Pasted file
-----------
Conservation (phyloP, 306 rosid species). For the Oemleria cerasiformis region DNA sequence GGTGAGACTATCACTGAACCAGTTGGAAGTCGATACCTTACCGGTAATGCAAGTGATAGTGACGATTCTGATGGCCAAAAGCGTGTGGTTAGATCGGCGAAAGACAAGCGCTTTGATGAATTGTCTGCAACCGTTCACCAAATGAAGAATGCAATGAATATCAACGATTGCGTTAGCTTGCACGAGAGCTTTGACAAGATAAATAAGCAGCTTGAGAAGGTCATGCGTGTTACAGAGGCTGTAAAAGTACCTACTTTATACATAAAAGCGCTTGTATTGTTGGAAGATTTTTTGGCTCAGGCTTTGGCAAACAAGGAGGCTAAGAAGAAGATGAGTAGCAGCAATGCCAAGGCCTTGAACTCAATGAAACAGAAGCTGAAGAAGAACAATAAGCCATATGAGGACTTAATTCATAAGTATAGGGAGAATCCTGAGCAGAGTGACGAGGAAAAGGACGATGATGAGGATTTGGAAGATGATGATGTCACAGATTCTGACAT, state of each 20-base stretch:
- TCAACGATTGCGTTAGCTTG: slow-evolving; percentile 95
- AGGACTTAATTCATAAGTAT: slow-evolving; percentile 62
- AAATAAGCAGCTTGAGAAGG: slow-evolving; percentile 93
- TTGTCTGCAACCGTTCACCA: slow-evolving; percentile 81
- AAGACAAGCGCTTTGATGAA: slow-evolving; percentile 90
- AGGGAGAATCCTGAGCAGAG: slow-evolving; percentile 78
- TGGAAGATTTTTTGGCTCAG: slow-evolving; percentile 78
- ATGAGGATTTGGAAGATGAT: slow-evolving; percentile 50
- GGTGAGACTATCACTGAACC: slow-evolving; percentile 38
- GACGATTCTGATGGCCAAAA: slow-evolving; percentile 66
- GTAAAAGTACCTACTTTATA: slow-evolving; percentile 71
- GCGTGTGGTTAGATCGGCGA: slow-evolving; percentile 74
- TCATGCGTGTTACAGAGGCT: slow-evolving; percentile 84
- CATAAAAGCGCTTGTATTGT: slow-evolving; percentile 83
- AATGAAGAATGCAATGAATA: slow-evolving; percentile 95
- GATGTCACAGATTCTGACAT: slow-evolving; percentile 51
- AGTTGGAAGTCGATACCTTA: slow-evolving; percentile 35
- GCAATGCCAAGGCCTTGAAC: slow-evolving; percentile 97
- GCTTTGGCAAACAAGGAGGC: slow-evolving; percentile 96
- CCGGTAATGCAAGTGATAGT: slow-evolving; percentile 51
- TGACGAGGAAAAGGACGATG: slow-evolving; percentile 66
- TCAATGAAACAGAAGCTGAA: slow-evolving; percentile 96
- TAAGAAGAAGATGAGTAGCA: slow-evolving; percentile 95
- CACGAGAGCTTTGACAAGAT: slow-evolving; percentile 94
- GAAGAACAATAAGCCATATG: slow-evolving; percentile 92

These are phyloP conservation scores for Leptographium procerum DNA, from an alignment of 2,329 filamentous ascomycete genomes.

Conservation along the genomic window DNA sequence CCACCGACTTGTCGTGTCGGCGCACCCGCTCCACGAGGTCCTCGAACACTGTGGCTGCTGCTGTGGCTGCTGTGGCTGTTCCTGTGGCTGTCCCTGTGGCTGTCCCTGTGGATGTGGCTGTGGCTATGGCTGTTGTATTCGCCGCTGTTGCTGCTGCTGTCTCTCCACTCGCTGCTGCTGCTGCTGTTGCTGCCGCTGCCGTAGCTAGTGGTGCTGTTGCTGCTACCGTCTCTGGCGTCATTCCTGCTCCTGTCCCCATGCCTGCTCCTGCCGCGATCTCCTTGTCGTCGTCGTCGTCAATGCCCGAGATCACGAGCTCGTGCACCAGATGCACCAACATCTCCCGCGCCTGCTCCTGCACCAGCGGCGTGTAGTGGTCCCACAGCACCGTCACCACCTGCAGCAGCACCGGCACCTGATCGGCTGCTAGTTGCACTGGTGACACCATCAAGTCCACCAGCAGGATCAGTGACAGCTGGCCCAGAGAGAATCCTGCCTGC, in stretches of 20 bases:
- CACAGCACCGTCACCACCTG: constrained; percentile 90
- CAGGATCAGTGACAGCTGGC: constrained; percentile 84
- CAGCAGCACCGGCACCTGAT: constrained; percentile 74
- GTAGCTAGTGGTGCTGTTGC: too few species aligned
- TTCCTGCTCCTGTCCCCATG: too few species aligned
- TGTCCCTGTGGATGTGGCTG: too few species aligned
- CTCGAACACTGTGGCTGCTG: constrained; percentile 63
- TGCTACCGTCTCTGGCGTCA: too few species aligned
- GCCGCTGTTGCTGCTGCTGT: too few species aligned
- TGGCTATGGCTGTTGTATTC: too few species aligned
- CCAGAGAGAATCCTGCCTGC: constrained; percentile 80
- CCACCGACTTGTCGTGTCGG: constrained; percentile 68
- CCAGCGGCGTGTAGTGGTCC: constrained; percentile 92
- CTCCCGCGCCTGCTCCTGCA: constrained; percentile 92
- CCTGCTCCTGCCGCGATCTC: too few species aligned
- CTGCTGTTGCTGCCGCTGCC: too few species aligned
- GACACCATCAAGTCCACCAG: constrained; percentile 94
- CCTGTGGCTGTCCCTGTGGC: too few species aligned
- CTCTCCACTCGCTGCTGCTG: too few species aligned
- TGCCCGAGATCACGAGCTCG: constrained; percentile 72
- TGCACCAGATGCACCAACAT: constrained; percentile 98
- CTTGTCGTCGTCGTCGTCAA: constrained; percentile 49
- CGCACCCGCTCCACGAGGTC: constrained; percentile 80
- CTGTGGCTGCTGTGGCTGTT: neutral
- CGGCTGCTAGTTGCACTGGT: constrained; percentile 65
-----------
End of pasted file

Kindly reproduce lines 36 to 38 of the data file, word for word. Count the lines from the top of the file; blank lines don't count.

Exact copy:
- TGCTACCGTCTCTGGCGTCA: too few species aligned
- GCCGCTGTTGCTGCTGCTGT: too few species aligned
- TGGCTATGGCTGTTGTATTC: too few species aligned